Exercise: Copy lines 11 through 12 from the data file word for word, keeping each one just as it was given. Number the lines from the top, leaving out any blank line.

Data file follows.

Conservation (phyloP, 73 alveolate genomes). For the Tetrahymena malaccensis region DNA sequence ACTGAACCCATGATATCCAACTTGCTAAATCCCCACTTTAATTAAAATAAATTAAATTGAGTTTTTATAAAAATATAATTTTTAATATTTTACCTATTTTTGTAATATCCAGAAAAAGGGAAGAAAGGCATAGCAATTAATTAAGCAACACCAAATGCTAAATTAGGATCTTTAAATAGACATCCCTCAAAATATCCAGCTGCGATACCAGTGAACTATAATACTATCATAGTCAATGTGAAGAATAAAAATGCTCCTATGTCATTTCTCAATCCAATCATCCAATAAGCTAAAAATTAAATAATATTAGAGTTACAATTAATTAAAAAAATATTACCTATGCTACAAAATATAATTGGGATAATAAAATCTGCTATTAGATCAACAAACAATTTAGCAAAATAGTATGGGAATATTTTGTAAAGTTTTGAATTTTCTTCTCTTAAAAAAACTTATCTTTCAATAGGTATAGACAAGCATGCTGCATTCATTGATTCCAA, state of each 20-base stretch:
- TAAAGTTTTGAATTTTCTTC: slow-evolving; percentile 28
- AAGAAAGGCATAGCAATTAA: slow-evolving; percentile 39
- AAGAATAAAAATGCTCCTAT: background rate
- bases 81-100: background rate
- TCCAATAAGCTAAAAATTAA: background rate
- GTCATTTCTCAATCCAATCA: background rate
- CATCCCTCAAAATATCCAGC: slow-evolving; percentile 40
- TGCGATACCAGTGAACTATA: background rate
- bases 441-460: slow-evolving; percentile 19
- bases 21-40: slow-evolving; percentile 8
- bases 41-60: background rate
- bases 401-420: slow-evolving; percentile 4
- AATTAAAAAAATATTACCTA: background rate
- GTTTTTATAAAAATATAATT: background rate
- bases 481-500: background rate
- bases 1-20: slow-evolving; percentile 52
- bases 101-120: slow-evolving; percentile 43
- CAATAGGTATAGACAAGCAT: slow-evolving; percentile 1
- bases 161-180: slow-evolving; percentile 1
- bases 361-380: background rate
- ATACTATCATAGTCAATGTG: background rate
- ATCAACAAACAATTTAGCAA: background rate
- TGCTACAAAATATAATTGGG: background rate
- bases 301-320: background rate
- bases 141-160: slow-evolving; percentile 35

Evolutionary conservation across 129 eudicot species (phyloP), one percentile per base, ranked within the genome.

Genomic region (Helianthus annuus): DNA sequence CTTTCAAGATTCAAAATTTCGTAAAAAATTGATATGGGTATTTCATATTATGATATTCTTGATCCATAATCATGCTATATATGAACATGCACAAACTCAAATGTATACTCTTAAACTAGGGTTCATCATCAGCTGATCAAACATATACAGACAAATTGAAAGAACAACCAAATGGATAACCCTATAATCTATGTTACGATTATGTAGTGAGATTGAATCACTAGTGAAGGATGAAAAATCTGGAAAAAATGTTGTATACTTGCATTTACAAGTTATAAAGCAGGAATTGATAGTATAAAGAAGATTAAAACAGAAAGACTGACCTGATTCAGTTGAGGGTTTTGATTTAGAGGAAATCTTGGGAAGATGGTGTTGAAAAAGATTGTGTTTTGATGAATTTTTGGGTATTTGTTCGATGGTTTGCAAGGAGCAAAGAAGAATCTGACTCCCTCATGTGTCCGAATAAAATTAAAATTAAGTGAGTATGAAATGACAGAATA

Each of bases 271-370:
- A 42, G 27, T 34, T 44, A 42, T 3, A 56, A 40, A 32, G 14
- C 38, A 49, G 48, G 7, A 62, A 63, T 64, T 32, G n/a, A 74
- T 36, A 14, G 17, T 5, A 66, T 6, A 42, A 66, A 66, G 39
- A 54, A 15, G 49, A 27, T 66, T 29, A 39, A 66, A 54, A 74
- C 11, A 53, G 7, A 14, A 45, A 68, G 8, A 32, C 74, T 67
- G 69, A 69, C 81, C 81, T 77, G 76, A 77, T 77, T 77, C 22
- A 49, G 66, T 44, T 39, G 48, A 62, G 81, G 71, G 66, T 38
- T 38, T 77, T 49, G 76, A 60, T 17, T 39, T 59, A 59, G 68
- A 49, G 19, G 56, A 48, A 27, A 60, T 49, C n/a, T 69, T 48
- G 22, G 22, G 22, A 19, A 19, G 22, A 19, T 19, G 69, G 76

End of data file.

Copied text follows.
- bases 21-40: slow-evolving; percentile 8
- bases 41-60: background rate